Wednesday, April 6, 2011

One year wrapup: yard and landscaping

Heh - this will be a short post, because basically we haven't yet DONE any landscaping or other yard work. Too busy with other stuff and also don't feel like spending any real money on cosmetics when we live way out here in the woods. But I do want to comment on a few things.

As you may recall, our yard was left as bare dirt with just a protective covering of straw around the perimeter of the house. That straw has worked great and has lasted much longer than I would have expected - I should get more. The rest of the yard has degenerated into a mess of tiny tree sprouts, moss, and weeds :(. We made a brief effort last fall to weed some of the yard and quickly gave it up as a back-killing effort. More advanced methods are called for, methinks. I don't want to get deep into it though until we finalize a full-up landscaping plan, which we're not ready to do just yet.

Our driveway developed some deep rutted areas after several months of use. Some were deep enough that low-slung cars might have bottomed out. We hired a local contractor to come in to grade\level the driveway and add recycled asphalt. Wow, huge difference! :)

Both Paul (our general contractor) and Brad (the clearing\grading guy) warned me not to landscape too soon, since the earth would need time to settle and this might disrupt any landscaping efforts. This was good advice, there have developed several low areas in the yard which tend to collect water during rainfalls. The driveway immediately in front of the garage also drains very poorly. I have begun to research French drains and am thinking of a summer project to install a system of them around the house to drain everything away to the low end (southwest corner).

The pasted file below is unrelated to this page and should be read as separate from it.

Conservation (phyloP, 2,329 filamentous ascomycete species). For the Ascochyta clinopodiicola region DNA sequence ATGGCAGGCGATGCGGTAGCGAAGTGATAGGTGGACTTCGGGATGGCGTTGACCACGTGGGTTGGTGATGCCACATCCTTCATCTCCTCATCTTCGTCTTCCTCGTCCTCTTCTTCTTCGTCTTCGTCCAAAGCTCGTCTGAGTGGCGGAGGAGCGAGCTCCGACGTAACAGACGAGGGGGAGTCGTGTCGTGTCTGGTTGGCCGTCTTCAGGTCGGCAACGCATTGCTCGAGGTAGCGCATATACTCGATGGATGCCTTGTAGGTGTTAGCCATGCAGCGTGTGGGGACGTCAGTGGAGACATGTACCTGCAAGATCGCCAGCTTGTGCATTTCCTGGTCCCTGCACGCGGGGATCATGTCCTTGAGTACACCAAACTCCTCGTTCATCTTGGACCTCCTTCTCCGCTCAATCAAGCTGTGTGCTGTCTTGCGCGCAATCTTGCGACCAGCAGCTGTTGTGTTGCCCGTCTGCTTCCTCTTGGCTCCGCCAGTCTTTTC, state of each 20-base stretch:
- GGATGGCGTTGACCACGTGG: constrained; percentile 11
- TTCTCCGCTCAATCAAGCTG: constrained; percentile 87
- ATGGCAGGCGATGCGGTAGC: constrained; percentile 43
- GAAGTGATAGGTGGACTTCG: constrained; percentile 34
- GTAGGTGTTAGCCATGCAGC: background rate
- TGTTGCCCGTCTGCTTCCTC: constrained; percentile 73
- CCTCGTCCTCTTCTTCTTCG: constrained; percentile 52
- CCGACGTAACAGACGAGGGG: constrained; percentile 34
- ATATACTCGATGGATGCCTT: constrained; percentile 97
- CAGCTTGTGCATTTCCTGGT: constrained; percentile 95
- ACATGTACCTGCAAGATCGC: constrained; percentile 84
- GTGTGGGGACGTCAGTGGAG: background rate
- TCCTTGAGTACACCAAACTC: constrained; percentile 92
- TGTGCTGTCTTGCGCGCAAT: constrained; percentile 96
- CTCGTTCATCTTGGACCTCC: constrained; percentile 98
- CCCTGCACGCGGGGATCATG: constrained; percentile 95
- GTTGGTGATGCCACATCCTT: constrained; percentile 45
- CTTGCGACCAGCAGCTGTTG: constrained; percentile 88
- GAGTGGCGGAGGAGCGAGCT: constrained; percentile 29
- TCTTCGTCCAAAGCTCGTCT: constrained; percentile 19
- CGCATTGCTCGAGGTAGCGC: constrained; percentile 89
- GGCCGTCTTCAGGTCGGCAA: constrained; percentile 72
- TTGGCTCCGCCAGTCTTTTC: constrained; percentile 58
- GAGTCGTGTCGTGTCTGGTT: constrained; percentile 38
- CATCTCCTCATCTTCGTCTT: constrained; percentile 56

With all of the damp areas around this house, bugs have been a bit of a problem. Sitting out on the back porch when it gets dark, on warm nights, is not a good idea. I researched around for bug control products and found a couple of basic ideas: bug zapper lights, and propane-powered bug traps. I went with a Blue Rhino SV 5100 mosquito trap and hooked it up directly to the house propane (no need to refill bottles :)). You can read about them on Amazon and other places, but basically they need to run continuously for weeks and weeks in order to cut into the population and birth rate of the bugs. Mine has only been running for a couple of weeks. So we will see how this thing does - the trap is full of tiny mosquitos, but I suspect\hope it will do better when the weather warms up.

Living in the forest, it's a good idea to be prepared for fallen trees as a result of windstorms. This past winter was no exception - a couple of trees over by the well were pushed over (nearly hit my son's car). Fortunately I bought myself a Stihl MS-290 Farm Boss chainsaw last fall. I've never had one of these before, but you better believe I'm careful with it. It came in handy for the two downed trees, and I've also been using it clear some other small areas. I gotta say, swinging a chainsaw is hard work for this poor desk jockey - a few hours of that and my arms want to fall off. :)

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